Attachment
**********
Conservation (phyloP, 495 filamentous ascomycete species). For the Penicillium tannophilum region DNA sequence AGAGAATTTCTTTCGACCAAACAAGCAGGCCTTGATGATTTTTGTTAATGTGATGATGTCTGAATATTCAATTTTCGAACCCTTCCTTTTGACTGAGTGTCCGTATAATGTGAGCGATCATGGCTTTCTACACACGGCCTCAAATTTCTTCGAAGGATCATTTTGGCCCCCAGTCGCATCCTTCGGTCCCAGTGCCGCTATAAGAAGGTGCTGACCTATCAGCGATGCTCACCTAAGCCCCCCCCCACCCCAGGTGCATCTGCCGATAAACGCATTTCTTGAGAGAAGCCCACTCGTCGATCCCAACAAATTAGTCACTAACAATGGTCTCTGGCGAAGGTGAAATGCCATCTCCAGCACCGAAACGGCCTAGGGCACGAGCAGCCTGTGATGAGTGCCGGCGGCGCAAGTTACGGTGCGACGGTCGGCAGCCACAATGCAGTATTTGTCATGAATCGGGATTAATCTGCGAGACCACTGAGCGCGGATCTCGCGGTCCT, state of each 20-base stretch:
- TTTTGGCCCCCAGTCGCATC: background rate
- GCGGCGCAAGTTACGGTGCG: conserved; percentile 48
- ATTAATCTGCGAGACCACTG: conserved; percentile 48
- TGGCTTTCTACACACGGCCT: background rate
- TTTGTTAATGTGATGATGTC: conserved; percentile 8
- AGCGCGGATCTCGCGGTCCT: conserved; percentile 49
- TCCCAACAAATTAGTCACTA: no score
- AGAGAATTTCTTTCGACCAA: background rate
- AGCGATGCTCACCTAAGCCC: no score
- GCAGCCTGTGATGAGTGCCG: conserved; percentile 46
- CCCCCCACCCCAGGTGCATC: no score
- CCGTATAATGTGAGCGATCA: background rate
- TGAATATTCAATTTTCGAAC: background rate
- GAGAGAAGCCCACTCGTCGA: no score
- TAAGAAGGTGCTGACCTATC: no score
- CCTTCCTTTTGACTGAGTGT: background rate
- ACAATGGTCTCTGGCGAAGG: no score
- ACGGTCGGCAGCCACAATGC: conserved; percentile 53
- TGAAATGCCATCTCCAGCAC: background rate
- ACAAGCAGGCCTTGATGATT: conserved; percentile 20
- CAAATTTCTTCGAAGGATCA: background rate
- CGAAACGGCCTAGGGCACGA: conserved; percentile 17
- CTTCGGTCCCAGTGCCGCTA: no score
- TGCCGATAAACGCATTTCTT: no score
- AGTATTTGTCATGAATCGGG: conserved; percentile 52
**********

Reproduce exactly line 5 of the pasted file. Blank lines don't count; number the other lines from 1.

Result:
- TGGCTTTCTACACACGGCCT: background rate